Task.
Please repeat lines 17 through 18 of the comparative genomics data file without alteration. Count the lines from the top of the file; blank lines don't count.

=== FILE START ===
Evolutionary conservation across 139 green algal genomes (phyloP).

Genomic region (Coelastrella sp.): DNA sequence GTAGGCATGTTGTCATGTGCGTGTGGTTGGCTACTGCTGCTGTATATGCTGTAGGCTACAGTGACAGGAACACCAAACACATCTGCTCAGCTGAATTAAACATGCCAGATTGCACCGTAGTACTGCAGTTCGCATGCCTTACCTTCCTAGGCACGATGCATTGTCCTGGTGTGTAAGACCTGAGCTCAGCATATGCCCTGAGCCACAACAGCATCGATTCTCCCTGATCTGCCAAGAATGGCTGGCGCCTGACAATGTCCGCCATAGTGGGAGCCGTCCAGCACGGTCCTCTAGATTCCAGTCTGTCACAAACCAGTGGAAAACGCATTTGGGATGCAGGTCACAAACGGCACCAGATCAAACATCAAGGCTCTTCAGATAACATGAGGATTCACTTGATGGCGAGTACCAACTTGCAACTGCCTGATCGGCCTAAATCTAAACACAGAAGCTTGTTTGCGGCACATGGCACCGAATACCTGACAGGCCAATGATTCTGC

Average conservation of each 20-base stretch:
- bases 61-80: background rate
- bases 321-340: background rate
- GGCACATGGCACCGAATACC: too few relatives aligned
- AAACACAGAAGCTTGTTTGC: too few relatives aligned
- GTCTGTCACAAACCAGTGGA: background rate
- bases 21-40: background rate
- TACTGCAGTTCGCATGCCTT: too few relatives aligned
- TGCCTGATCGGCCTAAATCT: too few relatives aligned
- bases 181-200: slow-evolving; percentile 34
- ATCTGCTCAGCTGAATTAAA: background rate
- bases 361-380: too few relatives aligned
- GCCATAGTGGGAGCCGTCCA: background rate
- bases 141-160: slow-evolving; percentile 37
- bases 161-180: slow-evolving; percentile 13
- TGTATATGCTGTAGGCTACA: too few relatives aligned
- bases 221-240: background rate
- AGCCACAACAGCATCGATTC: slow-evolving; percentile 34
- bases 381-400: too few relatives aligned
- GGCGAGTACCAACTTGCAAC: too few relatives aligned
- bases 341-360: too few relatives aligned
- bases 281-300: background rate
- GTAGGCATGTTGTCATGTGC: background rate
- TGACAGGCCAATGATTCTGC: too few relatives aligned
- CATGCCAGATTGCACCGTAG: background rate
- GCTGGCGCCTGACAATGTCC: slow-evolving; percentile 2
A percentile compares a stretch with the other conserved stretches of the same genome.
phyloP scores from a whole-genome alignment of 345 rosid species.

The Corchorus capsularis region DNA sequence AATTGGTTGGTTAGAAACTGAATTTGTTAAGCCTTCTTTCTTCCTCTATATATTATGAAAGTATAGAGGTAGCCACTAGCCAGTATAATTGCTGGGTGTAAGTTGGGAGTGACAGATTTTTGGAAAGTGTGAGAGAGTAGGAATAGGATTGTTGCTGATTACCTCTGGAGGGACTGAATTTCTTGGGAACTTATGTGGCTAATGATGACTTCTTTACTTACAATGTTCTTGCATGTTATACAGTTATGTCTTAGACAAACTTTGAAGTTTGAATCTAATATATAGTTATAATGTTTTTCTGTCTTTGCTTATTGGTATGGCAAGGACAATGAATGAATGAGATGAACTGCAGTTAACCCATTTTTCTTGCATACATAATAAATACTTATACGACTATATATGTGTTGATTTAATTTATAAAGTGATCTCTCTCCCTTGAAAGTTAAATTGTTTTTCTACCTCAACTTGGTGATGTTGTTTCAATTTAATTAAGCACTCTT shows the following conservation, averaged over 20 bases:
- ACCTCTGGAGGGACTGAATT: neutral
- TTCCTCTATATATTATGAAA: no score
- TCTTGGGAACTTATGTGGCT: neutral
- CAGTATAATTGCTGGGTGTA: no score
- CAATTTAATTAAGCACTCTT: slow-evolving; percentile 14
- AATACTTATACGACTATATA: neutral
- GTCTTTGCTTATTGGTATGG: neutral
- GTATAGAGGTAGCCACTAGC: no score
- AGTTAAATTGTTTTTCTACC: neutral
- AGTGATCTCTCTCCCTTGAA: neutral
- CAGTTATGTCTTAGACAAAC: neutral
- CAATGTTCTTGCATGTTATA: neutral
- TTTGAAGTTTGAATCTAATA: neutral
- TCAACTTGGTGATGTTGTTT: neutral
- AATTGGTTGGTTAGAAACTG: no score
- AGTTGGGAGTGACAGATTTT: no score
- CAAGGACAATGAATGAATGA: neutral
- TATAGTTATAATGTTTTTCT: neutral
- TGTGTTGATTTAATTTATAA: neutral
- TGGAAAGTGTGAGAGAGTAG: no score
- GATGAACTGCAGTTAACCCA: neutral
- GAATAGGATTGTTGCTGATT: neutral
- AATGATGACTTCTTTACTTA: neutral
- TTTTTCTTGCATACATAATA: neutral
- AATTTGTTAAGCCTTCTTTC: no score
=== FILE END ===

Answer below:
- bases 161-180: slow-evolving; percentile 13
- TGTATATGCTGTAGGCTACA: too few relatives aligned